In this exclusive portrait, we meet Jean Souchal in his living room in Grenoble, an emblematic figure in the ski lift industry and a mountain enthusiast. Originally from Savoie, in the Belleville valley, Jean Souchal has witnessed the transformation of these mountain landscapes since his childhood.

His 43 years at Poma were marked by innovations and international projects, such as the development of a ski lift system for the Great Wall of China. Jean Souchal shares personal anecdotes reflecting his humanistic approach to business, while emphasizing the importance of preserving and valuing the environment.

A father of six and grandfather to eleven, he has managed to balance a rich family life with a demanding international career. His hobbies also reflect his passion for the mountains and nature.

Through this portrait, we discover not only a successful professional but also an individual deeply rooted in his values and community. This interview offers an intimate look at the life and thoughts of Jean Souchal, a man who has shaped the ski lift industry while maintaining deep respect for the mountains and their inhabitants.

Jean Souchal, Could you tell us about your journey?

I’m 65 years old, originally from Savoie, from Moutiers, and more precisely the Belleville valley. It was a time when the mountains were very industrialized, and there was still a factory in Moutiers. The Les Ménuires resort did not yet exist, I am someone who has seen the construction and growth of the mountain valleys, and it has greatly marked me. The various oil shocks led me to finish my studies in Arles. That’s how I was fortunate in my studies. I was able to study engineering at Arts et Métiers in Aix en Provence and got married very young, right after school.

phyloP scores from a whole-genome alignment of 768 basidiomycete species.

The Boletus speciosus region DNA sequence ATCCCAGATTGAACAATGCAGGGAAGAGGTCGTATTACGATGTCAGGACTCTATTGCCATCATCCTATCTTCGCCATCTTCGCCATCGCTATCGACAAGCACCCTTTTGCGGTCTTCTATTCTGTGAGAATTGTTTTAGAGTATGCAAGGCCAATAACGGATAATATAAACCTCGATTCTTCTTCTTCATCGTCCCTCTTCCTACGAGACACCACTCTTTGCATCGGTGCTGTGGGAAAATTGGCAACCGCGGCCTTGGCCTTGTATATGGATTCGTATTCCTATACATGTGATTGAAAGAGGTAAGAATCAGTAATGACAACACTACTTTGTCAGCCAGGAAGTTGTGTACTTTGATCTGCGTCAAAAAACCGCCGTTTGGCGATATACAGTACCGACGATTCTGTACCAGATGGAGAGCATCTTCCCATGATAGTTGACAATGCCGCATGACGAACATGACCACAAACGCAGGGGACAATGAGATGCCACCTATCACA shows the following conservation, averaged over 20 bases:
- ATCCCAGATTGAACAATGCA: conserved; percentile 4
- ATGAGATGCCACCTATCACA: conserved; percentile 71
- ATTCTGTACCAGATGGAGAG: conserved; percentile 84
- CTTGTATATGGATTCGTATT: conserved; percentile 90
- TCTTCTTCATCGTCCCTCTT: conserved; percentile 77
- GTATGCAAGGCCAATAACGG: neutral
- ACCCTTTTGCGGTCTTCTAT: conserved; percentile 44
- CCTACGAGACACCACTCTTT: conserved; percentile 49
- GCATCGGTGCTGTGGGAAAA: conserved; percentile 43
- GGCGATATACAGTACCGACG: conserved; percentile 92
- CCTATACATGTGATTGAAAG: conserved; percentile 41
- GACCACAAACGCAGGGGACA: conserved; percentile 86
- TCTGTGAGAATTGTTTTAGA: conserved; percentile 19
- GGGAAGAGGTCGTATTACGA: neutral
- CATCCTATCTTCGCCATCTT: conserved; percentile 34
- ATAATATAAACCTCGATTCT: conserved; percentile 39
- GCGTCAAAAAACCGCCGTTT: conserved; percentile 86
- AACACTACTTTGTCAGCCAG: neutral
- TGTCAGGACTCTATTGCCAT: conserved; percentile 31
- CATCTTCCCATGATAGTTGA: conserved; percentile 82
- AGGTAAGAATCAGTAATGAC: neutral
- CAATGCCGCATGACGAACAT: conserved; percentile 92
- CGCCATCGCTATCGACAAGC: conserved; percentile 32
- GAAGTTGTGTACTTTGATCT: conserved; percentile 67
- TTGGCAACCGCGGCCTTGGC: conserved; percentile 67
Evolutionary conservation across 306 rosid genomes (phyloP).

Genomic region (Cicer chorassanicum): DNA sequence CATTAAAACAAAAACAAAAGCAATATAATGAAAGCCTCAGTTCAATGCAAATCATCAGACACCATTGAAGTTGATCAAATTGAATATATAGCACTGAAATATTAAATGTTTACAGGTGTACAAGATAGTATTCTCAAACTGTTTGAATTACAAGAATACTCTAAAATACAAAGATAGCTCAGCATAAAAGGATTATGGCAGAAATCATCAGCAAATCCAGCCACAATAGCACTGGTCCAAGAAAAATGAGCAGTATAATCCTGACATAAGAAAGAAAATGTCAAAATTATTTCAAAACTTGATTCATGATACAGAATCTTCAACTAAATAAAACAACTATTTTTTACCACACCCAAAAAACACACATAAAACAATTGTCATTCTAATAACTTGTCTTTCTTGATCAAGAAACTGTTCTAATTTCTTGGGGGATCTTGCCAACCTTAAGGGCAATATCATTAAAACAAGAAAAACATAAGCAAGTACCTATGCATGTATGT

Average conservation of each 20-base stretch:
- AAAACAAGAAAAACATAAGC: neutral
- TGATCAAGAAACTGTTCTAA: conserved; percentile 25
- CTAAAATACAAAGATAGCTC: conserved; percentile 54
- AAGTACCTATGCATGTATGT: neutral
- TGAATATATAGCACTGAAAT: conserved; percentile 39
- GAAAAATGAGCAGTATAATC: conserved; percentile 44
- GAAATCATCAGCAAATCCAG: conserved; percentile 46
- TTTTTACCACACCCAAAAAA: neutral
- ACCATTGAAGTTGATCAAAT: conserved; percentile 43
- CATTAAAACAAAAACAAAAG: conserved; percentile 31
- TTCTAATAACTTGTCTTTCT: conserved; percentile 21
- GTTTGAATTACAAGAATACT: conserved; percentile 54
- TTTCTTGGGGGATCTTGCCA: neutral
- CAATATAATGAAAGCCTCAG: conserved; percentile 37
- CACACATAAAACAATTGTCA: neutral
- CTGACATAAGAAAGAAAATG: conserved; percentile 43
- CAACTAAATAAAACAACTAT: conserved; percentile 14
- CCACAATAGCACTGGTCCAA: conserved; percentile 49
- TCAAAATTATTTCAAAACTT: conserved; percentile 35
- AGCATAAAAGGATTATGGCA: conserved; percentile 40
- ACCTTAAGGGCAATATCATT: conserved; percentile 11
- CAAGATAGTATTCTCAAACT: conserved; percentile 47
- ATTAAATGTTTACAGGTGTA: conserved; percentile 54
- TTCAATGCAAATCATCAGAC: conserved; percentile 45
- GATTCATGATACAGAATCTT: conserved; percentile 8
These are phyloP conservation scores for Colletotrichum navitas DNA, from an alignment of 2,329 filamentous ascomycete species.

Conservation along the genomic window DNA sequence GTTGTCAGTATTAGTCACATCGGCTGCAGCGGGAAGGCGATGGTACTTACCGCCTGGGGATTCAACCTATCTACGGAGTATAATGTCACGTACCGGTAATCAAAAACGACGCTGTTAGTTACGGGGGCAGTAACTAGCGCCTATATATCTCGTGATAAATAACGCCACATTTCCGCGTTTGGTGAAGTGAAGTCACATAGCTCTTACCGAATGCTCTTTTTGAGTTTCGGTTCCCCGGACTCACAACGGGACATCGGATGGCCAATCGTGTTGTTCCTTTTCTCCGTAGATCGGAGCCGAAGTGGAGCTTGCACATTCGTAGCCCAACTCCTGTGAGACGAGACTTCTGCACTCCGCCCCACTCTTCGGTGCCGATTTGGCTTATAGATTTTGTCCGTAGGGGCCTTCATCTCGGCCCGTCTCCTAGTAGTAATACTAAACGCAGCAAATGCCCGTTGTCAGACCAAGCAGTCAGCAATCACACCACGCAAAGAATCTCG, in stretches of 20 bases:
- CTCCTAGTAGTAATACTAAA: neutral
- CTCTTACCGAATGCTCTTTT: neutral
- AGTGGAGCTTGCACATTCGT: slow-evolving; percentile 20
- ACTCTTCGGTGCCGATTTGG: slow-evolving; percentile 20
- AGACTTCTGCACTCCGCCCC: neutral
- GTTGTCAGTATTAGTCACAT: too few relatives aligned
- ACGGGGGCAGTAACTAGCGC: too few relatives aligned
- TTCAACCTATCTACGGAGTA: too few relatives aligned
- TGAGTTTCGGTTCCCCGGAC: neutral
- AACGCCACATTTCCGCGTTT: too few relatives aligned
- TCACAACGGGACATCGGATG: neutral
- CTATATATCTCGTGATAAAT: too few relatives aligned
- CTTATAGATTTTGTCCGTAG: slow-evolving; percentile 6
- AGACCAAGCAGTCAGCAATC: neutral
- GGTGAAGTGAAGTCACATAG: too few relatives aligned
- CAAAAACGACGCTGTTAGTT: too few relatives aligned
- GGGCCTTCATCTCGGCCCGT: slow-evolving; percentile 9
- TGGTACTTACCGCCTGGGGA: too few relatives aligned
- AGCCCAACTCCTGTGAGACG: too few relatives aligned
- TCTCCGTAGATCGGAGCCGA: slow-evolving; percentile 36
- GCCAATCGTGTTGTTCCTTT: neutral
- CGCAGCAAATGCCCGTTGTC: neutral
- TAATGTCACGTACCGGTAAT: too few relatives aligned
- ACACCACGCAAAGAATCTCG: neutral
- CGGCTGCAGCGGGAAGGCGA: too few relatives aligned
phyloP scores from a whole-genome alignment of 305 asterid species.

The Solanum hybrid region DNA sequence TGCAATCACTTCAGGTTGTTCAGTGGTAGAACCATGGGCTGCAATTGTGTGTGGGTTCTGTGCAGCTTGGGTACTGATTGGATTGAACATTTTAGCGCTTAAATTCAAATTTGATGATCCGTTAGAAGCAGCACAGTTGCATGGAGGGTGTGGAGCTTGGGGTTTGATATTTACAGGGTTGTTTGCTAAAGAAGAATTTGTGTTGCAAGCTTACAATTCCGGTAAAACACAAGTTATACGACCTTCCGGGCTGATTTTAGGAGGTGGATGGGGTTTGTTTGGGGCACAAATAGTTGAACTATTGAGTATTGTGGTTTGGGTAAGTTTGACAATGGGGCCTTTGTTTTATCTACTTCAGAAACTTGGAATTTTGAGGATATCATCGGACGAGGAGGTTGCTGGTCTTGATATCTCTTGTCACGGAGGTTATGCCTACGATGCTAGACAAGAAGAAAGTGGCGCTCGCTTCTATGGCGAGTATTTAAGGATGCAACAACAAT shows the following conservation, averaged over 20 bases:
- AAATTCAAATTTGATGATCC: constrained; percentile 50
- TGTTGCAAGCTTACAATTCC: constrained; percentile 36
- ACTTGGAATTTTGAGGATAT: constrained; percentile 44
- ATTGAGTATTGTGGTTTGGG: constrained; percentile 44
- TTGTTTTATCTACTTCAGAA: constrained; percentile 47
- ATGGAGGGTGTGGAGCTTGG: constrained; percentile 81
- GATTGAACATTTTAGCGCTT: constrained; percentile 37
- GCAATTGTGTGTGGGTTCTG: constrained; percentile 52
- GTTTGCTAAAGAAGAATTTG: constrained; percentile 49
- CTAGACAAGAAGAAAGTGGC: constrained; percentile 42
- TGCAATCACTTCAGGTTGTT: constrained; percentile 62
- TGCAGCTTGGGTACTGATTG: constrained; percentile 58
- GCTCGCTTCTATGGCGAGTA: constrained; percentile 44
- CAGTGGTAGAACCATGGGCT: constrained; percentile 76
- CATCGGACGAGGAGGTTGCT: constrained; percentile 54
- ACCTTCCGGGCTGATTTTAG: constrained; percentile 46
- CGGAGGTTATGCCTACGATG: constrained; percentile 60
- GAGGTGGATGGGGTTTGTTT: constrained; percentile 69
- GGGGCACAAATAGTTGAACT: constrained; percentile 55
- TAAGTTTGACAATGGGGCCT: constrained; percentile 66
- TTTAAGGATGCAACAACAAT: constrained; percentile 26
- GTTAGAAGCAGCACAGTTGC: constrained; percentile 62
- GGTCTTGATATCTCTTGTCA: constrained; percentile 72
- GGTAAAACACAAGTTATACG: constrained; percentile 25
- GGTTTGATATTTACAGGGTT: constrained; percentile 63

At that time, there were several options: going up to the resort or staying in the valley. It was a time of tremendous development. My wife was from Grenoble, and we chose to settle in Grenoble. That’s how I joined Poma, with a desire to evolve in the world of skiing that I cherish. Around that, I did a lot of skiing and mountaineering.

At Poma, I discovered extraordinary things, especially this technological dimension that really corresponded to my profession as an engineer (mechanical, electrical, automation, geotechnical…) and the construction of a ski lift. A ski lift is full of geniuses inside, and I really liked that, so much so that 43 years later, I’m still here!!!

Family life has always been an important pillar for me. We have 6 children and 11 grandchildren. I was lucky enough to have a wife who took care of all that because I wasn’t around much, with work sites all over the world.

Looking back, it was also exceptional to be able to rub shoulders with Chileans, Algerians, North Americans, Chinese and Russians…. It was an exceptionally rich experience on a human level, which really impressed and inspired me.

COVID brought us back home, and we’ve changed our lifestyles a bit: now I’m entering a new phase where I’m discovering my grandchildren and rediscovering my children. It’s all very interesting.

At Poma, I’ve found a sense of purpose that goes far beyond the ski equipment part of the job. I was lucky enough, for example, to be involved in the China Wall project in 1985. Not many people went to China at that time. And then I went there twice a year for all the years that followed. That made me realise how much respect people have for their environment, even in places we don’t know. On the Chinese Wall project, you weren’t supposed to see the stations from the wall. It really opened my eyes to how we can create value and keep things alive, while respecting these environments. It all made sense at a time when everything was in full development.

Jean SOUCHAL à Rio de Janeiro (Brésil)